Background: The MINDACT (Microarray In Node-negative and 1-3 node positive Disease may Avoid ChemoTherapy) trial investigates the clinical utility of the 70-gene profile (MammaPrint) for the selection of breast cancer patients for adjuvant chemotherapy (CT) together with standard clinicopathological criteria. We present the results of the pilot phase consisting of first 800 patients included.
Methods: MINDACT has enrolled 6600 patients, classified into high or low risk by MammaPrint and clinicopathological risk through Adjuvant! Online. Patients with both clinical (C) and genomic (G) high risks are offered adjuvant CT; those with both C and G low risks do not receive CT; patients with discordant risk are randomised for the decision of adjuvant CT based on C or G risk. CT randomisation of anthracycline-based versus docetaxel/capecitabine and endocrine therapy randomisation between letrozole and tamoxifen→letrozole are offered.
Results: During the pilot phase 46% of screened patients were enrolled. Main reasons for non-enrolment were node positivity before trial amendment, sample quality problems and failure to meet logistic settings. Among the 800 patients, 386 (48%) were C-low/G-low, 198 (24.8%) as C-high/G-high, 75 (9.4%) as C-low/G-high and 141 (17.6%) as C-high/G-low. In total 216 (27%) cases were discordant. The difference between patients with C-high (42%) and G-high risk (34%) is 8.25% (95% confidence interval (CI), 4.7-11.8%; P<.0001). Compliance with the treatment decision was high (>92%).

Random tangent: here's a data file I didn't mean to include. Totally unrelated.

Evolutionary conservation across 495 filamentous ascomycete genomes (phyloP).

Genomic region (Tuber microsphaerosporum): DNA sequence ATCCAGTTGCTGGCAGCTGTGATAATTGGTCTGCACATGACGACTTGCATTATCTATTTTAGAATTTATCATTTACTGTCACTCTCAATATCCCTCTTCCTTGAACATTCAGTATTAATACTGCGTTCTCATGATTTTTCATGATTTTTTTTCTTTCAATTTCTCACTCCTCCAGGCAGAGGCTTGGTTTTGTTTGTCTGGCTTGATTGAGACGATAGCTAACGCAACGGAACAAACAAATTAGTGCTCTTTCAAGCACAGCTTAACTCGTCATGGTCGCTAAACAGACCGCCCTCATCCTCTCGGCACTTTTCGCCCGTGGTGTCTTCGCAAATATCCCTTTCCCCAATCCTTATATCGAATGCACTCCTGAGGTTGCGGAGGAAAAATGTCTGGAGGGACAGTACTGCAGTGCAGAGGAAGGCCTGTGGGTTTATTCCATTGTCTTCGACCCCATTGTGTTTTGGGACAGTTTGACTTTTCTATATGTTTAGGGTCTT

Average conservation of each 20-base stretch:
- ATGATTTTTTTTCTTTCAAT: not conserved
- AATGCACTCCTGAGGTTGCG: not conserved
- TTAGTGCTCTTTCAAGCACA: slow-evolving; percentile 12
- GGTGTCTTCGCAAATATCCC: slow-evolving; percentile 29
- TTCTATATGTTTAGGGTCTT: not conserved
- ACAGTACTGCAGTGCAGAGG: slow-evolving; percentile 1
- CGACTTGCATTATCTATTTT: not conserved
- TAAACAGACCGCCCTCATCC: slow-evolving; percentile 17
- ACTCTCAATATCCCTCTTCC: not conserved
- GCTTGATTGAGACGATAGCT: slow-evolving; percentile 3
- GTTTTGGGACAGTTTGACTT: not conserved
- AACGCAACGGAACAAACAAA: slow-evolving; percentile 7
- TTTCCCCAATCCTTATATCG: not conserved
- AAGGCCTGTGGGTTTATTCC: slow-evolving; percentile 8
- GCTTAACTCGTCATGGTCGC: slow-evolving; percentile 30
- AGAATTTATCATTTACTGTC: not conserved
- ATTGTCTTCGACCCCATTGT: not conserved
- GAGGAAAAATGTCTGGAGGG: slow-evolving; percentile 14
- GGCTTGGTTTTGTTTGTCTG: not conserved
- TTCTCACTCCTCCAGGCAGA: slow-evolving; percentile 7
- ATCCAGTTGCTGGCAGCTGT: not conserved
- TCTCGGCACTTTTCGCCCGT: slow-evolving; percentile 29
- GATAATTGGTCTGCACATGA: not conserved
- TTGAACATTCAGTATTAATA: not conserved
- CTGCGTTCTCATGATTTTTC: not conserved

Conclusions: The logistically complex MINDACT trial is feasible in a multinational setting. The proportion of discordant patients, the potential reduction in CT by using the genomic signature and compliance to treatment assignment are in accordance with the trial hypotheses.
Copyright © 2011. Published by Elsevier Ltd.